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Numéro de publicationUS8194009 B2
Type de publicationOctroi
Numéro de demandeUS 11/132,030
Date de publication5 juin 2012
Date de dépôt18 mai 2005
Date de priorité21 mai 2004
Autre référence de publicationUS20050259053
Numéro de publication11132030, 132030, US 8194009 B2, US 8194009B2, US-B2-8194009, US8194009 B2, US8194009B2
InventeursTomoyuki Iwabuchi
Cessionnaire d'origineSemiconductor Energy Laboratory Co., Ltd.
Exporter la citationBiBTeX, EndNote, RefMan
Liens externes: USPTO, Cession USPTO, Espacenet
Light emitting device and driving method thereof
US 8194009 B2
Résumé
A light emitting device capable of suppressing generation of pseudo-contours by increasing the frame frequency while suppressing the drive frequency of a driver circuit is provided. According to the present invention, gray scales are displayed not only by controlling the emission period of a light emitting element, but also by controlling the luminance of the light emitting element. Specifically, one frame period is divided into a plurality of sub-frame periods each having an equal length, and the luminance of the light emitting element in each sub-frame period is controlled to have different levels. By controlling the total sum of the luminance level of the sub-frame periods that are selected with a video signal, a desired gray scale can be displayed.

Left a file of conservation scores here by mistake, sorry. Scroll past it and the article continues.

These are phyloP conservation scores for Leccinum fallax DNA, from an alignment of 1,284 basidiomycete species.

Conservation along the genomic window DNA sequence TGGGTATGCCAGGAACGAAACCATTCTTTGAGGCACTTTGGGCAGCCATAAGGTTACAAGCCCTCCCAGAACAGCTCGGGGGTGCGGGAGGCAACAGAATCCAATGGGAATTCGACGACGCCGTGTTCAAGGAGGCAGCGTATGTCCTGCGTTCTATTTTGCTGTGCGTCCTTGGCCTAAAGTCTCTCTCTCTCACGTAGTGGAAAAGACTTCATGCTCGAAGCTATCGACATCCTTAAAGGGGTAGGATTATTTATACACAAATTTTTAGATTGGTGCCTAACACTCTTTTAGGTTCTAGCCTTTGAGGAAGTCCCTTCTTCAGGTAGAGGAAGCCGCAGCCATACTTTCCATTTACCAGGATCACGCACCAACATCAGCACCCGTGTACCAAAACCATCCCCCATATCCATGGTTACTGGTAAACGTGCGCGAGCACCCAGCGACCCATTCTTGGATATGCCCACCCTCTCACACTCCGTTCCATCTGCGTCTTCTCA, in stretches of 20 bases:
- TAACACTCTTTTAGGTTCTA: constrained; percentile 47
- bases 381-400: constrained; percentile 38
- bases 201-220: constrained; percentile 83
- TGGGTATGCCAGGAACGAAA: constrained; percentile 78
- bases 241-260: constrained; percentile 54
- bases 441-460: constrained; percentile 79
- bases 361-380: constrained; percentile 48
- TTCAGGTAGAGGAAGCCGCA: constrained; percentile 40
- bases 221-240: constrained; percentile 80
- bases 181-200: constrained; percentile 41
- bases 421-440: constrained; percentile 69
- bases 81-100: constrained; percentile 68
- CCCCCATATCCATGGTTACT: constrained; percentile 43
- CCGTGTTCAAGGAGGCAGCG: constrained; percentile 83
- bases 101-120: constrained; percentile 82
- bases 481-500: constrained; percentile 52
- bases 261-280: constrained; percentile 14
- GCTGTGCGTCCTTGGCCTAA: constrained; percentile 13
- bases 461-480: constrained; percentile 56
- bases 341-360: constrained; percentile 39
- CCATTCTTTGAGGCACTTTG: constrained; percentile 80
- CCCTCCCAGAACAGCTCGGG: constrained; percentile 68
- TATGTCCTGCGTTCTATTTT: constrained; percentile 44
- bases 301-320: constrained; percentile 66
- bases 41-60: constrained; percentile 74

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1. A light emitting device comprising:
a pixel portion comprising a plurality of pixels at intersections of a signal line and a plurality of scan lines, each of the plurality of pixels comprising a light emitting element;
a signal line driver circuit configured to output sequentially first to N-th bits of a first video signal, wherein N is an natural number greater than 1; a voltage-setting circuit configured to select a first voltage from a plurality of voltages in accordance with one of the first to N-th sub-frame periods, and to output the first voltage, wherein the first to N-th sub-frame periods correspond to the first to Nth bits of the first video signal, respectively, and wherein one frame period comprises the first to N-th sub-frame periods; a selection circuit comprising an inverter, in which the first video signal, the first voltage and a second voltage are inputted; wherein the selection circuit outputs the first voltage or the second voltage as a second video signal to one of the plurality of pixels through the signal line, wherein the second voltage has a constant level
wherein values of the first voltages corresponding to the first to N-th sub-frame periods are different from each other, and wherein all of the first to N-th sub-frame periods have a same length.
2. A light emitting device according to claim 1, wherein the light emitting device is incorporated into an electronic appliance selected from a group consisting of a video camera, a digital camera, a goggle display a navigation system, a sound reproducing device a laptop computer, a game machine, a portable information terminal, a mobile computer, a portable phone, a portable game machine, an electronic book, an image reproducing device, and a display device.